Hungarian Ensemble Dances Through UNLV 

Hungarian1_10014970735_oThe Hungarian State Folk Ensemble brought their internationally acclaimed “Hungarian Rhapsody” show to the UNLV Artemus W. Ham Hall this past Thursday evening.

“The Hungarian State Folk Ensemble is the national folklore dance company of Hungary, headquartered in Budapest, founded in 1951,” said senior producer Andrew Grossman. “It is considered one of the greatest folkloric companies in the world. The company has toured throughout Asia, Central and Eastern Europe, Russia and both North and South America.”

The purpose of the Ensemble is to display and preserve their rich heritage through traditional means of Hungarian music.

“The company represents the extraordinary culture of the Hungarian people in both dance and music and is representative of the Eastern European and Western European merging of these two cultures,” said Grossman.

As common with many European countries, Hungary experienced much turmoil and reform throughout its history. “Hungarian Rhapsody” prefers to gloss over the various hardships their country endured and educate audiences of the vital contributions Hungarian folklore contributed to Western culture. In a tremendous way, it praises the valor of the ancient Hungarian people to express joy and communion through their native music despite suppression, violence and tribulation.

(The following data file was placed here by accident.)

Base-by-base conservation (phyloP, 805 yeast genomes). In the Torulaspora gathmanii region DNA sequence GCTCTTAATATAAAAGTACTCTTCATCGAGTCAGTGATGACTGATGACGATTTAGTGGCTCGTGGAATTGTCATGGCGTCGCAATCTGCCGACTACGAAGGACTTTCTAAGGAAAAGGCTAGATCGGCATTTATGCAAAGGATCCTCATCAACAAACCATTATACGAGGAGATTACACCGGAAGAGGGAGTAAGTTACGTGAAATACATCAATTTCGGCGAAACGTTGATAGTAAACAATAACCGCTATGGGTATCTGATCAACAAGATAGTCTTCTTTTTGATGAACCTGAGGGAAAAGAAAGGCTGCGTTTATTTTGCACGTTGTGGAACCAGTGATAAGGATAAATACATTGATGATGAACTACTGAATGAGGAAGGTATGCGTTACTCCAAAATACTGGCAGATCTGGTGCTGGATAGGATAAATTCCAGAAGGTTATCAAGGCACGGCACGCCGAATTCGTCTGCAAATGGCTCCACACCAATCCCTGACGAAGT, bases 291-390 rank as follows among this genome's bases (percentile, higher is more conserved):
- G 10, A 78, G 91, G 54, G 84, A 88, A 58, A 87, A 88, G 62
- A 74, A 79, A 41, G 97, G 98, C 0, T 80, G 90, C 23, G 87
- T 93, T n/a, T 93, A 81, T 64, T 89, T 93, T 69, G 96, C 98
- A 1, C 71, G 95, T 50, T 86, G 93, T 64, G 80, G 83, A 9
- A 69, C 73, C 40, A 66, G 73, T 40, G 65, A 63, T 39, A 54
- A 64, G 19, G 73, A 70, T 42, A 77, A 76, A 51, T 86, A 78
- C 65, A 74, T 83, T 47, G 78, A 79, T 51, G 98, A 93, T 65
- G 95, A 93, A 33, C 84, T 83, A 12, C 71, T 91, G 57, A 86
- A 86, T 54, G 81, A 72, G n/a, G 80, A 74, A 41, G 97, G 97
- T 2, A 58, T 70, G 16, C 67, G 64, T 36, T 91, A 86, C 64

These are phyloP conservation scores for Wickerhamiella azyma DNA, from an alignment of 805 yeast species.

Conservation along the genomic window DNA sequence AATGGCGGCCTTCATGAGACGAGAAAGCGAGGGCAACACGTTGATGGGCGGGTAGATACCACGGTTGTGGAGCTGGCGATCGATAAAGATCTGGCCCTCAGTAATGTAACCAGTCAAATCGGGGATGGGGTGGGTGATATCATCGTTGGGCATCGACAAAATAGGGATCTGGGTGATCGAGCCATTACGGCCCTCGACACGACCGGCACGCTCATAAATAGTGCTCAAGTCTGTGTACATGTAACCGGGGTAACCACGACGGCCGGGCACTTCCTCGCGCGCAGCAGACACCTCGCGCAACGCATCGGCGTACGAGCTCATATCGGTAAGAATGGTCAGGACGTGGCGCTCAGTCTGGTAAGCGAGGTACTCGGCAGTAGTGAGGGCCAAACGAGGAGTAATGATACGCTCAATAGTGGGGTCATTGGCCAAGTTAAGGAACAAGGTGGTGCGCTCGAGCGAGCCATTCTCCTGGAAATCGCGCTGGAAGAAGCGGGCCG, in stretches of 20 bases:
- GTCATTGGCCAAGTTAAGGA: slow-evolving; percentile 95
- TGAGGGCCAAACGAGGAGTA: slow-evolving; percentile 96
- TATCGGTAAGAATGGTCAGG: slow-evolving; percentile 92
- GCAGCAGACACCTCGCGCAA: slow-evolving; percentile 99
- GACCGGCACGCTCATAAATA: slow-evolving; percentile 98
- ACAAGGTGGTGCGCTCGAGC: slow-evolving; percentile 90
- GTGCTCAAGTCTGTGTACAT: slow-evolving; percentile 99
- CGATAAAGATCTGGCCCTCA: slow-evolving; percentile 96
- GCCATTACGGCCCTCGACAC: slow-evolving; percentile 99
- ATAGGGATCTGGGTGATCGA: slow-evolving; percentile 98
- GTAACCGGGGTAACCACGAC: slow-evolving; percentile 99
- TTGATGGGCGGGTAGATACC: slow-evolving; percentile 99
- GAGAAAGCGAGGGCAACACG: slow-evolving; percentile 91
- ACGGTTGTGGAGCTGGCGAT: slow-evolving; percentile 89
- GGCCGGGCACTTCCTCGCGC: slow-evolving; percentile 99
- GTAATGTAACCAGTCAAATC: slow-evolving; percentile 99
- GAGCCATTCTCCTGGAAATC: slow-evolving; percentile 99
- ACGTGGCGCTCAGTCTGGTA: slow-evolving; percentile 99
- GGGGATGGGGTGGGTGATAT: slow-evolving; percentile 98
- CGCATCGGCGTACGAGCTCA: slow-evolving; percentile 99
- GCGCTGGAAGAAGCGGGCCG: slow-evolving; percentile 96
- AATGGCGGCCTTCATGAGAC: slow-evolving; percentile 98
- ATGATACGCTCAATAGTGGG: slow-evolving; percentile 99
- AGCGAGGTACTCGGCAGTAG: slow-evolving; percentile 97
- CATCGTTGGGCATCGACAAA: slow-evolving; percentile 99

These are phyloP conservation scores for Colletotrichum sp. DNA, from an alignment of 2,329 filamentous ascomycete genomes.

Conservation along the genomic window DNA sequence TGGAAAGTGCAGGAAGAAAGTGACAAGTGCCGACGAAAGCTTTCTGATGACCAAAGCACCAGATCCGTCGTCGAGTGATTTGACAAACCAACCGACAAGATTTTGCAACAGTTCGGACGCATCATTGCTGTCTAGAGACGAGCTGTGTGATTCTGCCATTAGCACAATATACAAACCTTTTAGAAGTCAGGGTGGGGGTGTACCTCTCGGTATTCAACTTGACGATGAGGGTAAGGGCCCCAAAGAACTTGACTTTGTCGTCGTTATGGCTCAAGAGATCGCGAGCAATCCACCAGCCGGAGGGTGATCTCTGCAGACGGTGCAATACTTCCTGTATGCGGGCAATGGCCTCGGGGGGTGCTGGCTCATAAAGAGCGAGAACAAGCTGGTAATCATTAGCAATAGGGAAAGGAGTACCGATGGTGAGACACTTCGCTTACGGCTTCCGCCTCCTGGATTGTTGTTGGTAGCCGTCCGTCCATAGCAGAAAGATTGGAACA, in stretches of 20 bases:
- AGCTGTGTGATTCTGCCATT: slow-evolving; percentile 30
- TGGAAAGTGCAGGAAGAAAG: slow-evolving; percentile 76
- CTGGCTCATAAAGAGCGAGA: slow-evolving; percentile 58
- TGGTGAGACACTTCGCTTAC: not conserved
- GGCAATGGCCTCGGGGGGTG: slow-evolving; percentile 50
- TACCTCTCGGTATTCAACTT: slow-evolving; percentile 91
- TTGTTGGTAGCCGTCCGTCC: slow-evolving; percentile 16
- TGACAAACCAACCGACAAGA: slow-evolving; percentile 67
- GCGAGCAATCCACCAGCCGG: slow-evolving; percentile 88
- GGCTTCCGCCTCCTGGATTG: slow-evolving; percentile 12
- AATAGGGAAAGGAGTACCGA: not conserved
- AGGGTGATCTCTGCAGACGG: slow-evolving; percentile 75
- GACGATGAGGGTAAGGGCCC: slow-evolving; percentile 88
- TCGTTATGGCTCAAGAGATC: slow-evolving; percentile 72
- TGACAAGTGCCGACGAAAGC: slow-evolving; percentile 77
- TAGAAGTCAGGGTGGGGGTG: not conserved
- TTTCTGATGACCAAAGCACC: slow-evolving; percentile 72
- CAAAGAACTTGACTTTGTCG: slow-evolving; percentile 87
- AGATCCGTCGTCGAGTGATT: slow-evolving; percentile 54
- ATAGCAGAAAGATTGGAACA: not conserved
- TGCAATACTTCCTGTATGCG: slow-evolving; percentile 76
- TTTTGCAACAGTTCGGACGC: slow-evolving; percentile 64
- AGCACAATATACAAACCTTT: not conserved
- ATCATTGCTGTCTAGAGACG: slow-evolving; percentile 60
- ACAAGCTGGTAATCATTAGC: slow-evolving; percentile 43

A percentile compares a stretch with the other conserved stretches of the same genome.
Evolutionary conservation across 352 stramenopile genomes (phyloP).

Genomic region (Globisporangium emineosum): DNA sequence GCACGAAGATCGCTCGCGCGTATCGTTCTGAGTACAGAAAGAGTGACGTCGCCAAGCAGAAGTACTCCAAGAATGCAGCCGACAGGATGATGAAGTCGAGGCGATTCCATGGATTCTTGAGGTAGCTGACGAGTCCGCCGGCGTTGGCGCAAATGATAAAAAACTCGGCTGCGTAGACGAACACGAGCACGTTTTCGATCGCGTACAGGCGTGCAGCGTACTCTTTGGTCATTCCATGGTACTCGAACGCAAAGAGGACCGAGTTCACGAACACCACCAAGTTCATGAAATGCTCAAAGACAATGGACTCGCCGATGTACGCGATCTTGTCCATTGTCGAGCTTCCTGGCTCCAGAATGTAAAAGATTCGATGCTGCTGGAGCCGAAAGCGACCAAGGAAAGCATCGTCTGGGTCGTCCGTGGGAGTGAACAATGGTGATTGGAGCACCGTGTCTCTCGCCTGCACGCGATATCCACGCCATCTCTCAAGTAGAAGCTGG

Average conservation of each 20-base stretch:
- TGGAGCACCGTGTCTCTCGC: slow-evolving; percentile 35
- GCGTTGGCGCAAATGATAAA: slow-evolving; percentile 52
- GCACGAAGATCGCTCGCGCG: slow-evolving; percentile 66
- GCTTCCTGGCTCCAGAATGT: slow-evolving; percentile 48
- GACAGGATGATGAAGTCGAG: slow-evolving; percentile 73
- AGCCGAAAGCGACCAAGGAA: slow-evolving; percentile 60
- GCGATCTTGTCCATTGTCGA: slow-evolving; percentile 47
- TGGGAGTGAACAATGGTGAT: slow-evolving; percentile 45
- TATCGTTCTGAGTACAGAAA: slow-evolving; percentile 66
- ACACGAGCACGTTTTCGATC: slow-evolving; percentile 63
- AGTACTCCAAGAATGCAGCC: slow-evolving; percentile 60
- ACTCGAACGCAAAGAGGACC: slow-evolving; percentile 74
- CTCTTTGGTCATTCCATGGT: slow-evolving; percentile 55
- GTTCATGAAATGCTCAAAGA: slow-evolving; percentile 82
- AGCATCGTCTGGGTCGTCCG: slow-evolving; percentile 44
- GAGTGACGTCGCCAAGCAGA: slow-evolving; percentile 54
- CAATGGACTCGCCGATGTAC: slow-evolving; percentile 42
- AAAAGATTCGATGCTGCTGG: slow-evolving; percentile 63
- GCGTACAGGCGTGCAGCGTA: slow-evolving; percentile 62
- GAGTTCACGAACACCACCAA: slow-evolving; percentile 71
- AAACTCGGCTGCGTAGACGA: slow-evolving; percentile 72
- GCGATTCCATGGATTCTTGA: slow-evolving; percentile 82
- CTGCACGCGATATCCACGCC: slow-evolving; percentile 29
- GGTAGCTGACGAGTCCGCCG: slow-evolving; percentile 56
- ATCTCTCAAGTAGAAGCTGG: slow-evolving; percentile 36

“Hungarian Rhapsody” is divided into three parts, which varies from the medieval era to the traditional period of 19th Century Hungary. Between the wide gape of time, little is lost in the overall style of Hungarian dance and music. Both eras are almost identical.

The traditional Hungarian dance style is high energy complete with enough jumps and kicks to keep the attention of the average audience member.

The dancers wore costumes representative of traditional Hungarian attire. The women wore elaborate, colorful dresses embroidered with bells and buttons while male dancers’ costumes consisted of long boots, feather hats and vests.

Accompanying the array of dancers and singers was the “Gipsy Orchestra” who played traditional Hungarian instruments such as the cello, tambourine, hurdy-gurdy and the hammered dulcimer. The orchestra performed several solo spots apart from providing accompaniment to the throng of dancers.

While much of the crowd appeared to have prior knowledge of the Hungarian State Folk Ensemble due to enthusiastic ovation, some were experiencing the group for the first time.

“I didn’t know much about the production before I came tonight other than it was highly esteemed,” said audience member Paula Koch. “I must say that I was entertained by what I watched.”

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